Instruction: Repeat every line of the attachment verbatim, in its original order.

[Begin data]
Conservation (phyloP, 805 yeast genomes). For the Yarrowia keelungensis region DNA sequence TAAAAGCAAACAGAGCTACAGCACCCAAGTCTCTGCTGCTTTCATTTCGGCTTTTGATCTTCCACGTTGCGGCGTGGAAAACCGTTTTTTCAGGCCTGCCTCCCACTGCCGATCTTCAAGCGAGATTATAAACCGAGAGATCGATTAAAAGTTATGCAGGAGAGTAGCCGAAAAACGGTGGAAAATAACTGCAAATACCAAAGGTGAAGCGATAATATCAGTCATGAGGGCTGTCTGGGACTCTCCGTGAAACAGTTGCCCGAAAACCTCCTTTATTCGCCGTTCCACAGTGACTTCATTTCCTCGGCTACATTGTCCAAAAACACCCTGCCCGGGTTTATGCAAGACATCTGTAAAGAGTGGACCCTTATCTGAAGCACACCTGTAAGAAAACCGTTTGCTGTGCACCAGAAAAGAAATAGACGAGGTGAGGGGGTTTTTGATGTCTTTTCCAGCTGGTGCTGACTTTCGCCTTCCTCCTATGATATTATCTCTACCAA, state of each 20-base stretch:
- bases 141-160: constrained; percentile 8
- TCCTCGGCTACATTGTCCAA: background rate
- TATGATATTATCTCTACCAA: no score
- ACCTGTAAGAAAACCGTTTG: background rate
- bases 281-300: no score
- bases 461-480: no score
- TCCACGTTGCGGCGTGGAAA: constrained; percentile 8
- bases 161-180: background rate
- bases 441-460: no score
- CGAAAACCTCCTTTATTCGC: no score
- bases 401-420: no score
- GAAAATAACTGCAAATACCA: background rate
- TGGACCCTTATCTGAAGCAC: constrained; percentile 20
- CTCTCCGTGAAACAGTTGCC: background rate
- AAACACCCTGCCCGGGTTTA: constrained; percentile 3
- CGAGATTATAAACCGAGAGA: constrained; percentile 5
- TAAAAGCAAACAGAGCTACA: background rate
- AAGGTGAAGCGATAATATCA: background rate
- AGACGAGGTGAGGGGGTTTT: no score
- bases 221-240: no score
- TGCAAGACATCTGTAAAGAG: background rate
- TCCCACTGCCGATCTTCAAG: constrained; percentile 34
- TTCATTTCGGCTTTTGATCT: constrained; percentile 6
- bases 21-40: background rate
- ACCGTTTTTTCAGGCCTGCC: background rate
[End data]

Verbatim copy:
Conservation (phyloP, 805 yeast genomes). For the Yarrowia keelungensis region DNA sequence TAAAAGCAAACAGAGCTACAGCACCCAAGTCTCTGCTGCTTTCATTTCGGCTTTTGATCTTCCACGTTGCGGCGTGGAAAACCGTTTTTTCAGGCCTGCCTCCCACTGCCGATCTTCAAGCGAGATTATAAACCGAGAGATCGATTAAAAGTTATGCAGGAGAGTAGCCGAAAAACGGTGGAAAATAACTGCAAATACCAAAGGTGAAGCGATAATATCAGTCATGAGGGCTGTCTGGGACTCTCCGTGAAACAGTTGCCCGAAAACCTCCTTTATTCGCCGTTCCACAGTGACTTCATTTCCTCGGCTACATTGTCCAAAAACACCCTGCCCGGGTTTATGCAAGACATCTGTAAAGAGTGGACCCTTATCTGAAGCACACCTGTAAGAAAACCGTTTGCTGTGCACCAGAAAAGAAATAGACGAGGTGAGGGGGTTTTTGATGTCTTTTCCAGCTGGTGCTGACTTTCGCCTTCCTCCTATGATATTATCTCTACCAA, state of each 20-base stretch:
- bases 141-160: constrained; percentile 8
- TCCTCGGCTACATTGTCCAA: background rate
- TATGATATTATCTCTACCAA: no score
- ACCTGTAAGAAAACCGTTTG: background rate
- bases 281-300: no score
- bases 461-480: no score
- TCCACGTTGCGGCGTGGAAA: constrained; percentile 8
- bases 161-180: background rate
- bases 441-460: no score
- CGAAAACCTCCTTTATTCGC: no score
- bases 401-420: no score
- GAAAATAACTGCAAATACCA: background rate
- TGGACCCTTATCTGAAGCAC: constrained; percentile 20
- CTCTCCGTGAAACAGTTGCC: background rate
- AAACACCCTGCCCGGGTTTA: constrained; percentile 3
- CGAGATTATAAACCGAGAGA: constrained; percentile 5
- TAAAAGCAAACAGAGCTACA: background rate
- AAGGTGAAGCGATAATATCA: background rate
- AGACGAGGTGAGGGGGTTTT: no score
- bases 221-240: no score
- TGCAAGACATCTGTAAAGAG: background rate
- TCCCACTGCCGATCTTCAAG: constrained; percentile 34
- TTCATTTCGGCTTTTGATCT: constrained; percentile 6
- bases 21-40: background rate
- ACCGTTTTTTCAGGCCTGCC: background rate